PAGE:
In a bid to show courage and confidence, a woman calmly exposes her face to thousands of bees. The scene was a testament to the gentle nature of these fascinating insects, which have been greatly misunderstood by humans.
With a calm expression on her face, the woman stood motionless as the bees descended upon her, forming a strange veil around her head. Despite the potentially pitiful situation, the woman showed no fear, instead displaying a deep sense of connection and respect for the bees.
It was a powerful game that, with patience and understanding, even the weakest of creatures could be approached with love and appreciation.
Body Parts Of Bees
Like all insects, a bee’s body is divided into three parts: a head with two antennae, a six-legged thorax, and an abdomen. All bees have branched hairs and two pairs of wings on their body. Only female bees have stingers (which are modified ovipositors, the organs originally used to lay eggs). Many bee species have black and yellow plumage, but many don’t—they actually come in a variety of colors, including green, blue, red, or black. Some are striped, and some even have a metallic sheen. They range in size from the large carpenter bees and bumblebee bees to the tiny Perdita minima bee, which is less than two millimeters long.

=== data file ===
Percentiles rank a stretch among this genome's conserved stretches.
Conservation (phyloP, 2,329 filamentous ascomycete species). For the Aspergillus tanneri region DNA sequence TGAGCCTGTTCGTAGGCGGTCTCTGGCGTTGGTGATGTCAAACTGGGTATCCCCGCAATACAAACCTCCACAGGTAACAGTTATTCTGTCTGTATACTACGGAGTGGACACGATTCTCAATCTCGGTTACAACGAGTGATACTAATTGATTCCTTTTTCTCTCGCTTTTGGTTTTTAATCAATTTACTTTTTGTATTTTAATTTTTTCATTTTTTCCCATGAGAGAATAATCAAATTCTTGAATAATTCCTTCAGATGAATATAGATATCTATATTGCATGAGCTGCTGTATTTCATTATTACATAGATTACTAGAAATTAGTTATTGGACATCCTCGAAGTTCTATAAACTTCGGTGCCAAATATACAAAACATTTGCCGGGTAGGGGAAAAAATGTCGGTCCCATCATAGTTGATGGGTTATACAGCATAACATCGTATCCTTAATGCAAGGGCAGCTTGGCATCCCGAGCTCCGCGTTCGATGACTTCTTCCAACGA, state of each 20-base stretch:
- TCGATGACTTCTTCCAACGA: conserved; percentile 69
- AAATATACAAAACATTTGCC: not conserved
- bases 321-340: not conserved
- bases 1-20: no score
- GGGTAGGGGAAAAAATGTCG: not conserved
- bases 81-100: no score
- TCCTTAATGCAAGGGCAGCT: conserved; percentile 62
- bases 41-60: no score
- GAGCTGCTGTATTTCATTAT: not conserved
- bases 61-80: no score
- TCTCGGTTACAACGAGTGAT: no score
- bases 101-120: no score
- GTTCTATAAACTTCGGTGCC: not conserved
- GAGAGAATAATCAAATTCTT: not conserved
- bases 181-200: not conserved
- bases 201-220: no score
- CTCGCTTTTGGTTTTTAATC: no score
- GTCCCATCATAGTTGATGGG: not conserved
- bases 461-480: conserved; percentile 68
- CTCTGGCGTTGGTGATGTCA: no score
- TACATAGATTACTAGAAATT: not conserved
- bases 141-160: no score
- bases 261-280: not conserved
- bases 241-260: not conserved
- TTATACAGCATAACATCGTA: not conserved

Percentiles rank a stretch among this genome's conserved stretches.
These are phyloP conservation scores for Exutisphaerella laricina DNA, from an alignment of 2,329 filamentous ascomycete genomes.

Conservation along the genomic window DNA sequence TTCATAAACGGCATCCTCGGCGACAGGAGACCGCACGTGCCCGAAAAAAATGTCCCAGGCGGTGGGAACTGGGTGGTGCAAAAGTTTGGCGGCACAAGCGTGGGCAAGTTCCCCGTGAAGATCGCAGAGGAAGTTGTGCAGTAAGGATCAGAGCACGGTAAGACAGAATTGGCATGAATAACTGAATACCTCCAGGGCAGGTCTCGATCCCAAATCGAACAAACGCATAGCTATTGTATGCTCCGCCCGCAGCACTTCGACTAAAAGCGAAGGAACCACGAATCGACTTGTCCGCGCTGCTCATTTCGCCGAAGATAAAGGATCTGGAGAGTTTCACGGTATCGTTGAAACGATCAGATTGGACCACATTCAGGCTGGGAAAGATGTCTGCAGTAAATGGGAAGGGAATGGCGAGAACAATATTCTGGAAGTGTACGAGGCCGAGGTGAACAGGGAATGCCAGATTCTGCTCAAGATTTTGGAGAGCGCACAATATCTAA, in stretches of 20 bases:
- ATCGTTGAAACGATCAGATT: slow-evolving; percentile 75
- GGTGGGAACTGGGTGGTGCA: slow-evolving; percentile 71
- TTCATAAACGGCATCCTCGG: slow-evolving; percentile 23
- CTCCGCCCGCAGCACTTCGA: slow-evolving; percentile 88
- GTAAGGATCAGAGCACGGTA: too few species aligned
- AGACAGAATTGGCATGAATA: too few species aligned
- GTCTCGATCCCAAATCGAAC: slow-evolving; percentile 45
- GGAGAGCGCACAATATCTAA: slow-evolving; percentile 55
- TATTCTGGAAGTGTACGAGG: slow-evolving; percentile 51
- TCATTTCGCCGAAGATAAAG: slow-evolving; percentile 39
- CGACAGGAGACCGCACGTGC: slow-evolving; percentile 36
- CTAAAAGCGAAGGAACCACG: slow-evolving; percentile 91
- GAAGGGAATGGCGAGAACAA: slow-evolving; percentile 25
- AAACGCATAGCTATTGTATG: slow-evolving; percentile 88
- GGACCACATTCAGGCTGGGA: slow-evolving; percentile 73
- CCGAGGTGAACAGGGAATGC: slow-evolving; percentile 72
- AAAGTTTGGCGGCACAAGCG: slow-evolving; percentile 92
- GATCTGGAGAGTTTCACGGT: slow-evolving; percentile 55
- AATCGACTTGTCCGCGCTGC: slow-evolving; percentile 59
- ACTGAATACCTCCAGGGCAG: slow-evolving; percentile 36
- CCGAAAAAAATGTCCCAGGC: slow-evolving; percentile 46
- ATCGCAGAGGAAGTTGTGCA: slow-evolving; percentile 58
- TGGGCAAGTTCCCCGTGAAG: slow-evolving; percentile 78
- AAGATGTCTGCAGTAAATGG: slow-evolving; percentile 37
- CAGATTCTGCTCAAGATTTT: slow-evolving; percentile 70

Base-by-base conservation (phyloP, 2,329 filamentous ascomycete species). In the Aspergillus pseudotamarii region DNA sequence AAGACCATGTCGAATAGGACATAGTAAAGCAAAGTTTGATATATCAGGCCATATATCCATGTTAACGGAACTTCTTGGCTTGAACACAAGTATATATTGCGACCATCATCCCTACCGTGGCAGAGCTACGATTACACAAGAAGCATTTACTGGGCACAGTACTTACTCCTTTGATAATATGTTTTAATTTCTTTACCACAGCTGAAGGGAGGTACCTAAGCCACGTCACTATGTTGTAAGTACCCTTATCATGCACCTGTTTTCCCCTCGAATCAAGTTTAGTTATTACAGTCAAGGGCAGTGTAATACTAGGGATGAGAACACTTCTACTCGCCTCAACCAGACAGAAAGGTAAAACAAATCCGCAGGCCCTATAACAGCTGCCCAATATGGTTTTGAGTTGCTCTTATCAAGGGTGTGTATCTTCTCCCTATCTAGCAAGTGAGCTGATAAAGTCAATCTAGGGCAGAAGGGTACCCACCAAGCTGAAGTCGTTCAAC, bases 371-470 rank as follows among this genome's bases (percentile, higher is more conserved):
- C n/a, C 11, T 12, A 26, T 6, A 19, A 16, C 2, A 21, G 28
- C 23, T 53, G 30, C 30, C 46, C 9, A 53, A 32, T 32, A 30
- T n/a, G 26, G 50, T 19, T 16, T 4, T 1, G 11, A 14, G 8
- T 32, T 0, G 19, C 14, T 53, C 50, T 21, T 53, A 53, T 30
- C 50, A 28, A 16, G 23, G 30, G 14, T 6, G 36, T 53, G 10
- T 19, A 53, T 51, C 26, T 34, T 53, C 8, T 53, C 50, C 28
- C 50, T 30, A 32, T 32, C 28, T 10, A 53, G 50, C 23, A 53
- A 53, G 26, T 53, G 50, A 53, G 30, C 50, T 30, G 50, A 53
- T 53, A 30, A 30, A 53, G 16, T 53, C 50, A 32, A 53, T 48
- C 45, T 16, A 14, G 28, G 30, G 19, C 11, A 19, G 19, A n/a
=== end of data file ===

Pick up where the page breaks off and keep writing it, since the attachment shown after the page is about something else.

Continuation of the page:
Life History Of Bees
Bees begin their lives as an egg, which feeds, grows, and pupates into a larva, and eventually emerges into their adult form, where it visits blooming flowers and collects nectar and pollen.
Unlike hive-building domesticated bees or wild bumble bee species, most bees make solitary nests. They do not make hives, make honey, or live a communal lifestyle. Instead, they lay their eggs in a series of small chambers in tunnels in the ground, in hollow plant stems, or in rotting wood. Unlike hive-making bee species that collectively care for their young, female solitary bees provide their eggs with a ball of nectar and pollen and allow them to grow and pupate without any parental care.